A team of researchers from the United States has developed an accurate translation system for the honey bee dance. The gauge model will allow scientists to instantly interpret the complex communication of these insects and possibly save them from extinction.
In an article in Animal Behavior magazine, specialists from the Virginia Polytechnic University presented an outstanding achievement – a universal calibration tool that translates communications of bees of various subspecies and habitats. To begin with, deciphering the messages encoded in the movements of insects, the so-called waggle dances, scientists hope to better understand the food preferences and the places where nectar and pollen are collected, Phys.org reports. But in the future, this may be the tool that will save the world’s major pollinators from extinction.
Almost 60 years ago, the ethologist Karl von Frisch, the Nobel Prize winner, discovered that the position of a bee’s body relative to the vertical indicates the direction of forage collection, and the distance to the food source is determined by the duration of the dance.
Returning to the hive, the intelligence bee tells about where to find nectar, performing movements resembling the eight in the air. Von Frisch’s calibration model has become the gold standard for researchers.
However, as pointed out by scientists from Virginia, different bees reporting the same location can dance in different ways. And even one bee does not always exactly repeat its movements, re-explaining how to get to the right place. Moreover, bees dance only when they find particularly rich sources of food. Such anomalies prompted scientists to develop a new calibration system. To do this, they analyzed the waggle dances of 85 labeled bees of the subspecies Apis mellifera and compared them with the language of other hives and subspecies.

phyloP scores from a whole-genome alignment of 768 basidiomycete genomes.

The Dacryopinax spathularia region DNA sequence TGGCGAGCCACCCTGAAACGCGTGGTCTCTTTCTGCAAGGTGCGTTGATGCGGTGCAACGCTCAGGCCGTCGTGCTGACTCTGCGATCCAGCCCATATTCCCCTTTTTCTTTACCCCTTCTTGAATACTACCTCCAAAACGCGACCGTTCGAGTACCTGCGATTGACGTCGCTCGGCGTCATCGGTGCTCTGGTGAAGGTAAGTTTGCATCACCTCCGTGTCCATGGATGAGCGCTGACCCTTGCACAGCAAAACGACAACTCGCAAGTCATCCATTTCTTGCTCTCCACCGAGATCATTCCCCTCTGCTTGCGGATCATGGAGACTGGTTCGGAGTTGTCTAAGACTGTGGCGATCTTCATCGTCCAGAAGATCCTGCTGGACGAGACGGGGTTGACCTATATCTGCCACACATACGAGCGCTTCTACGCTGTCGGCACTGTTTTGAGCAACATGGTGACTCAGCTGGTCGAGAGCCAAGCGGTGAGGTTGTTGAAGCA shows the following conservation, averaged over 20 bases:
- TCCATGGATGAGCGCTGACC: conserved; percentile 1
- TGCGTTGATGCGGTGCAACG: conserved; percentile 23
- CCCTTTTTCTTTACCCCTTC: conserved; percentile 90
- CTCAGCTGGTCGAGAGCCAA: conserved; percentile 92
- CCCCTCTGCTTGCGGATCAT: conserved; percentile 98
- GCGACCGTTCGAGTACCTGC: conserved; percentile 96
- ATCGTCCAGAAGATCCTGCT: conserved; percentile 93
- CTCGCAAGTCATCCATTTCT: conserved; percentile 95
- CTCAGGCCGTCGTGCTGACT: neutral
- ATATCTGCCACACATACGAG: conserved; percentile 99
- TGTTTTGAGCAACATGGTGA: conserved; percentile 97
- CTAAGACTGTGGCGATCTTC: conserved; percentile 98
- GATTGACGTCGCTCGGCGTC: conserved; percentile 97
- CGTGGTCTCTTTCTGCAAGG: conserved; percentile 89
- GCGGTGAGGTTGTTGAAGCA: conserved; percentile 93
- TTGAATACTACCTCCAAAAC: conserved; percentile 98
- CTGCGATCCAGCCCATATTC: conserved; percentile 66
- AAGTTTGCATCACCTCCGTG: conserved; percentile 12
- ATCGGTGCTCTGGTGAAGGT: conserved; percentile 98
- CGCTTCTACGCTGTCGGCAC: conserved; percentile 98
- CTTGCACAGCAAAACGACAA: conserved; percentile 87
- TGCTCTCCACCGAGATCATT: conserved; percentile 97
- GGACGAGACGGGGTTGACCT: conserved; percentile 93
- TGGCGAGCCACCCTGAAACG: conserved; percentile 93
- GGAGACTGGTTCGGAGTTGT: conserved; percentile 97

In the course of the research, they noticed that the individual noise, or differences in dance among the individual bees, were so significant that the differences in the subspecies or location of the hive were biologically irrelevant.
In other words, a bee from England will understand a bee from Virginia and find a food source in the indicated location.
Then biologists combined all calibration data and made their system universal. The created model will allow not only to plant the plants most suitable for bees, but also to increase their population. In the coming years, scientists plan to automate the process of deciphering the language of bees.
Most crops depend on insect pollination, but their numbers are steadily declining. Scientists around the world are looking for ways to stop the bee’s extinction process, and engineers are developing a replacement for them.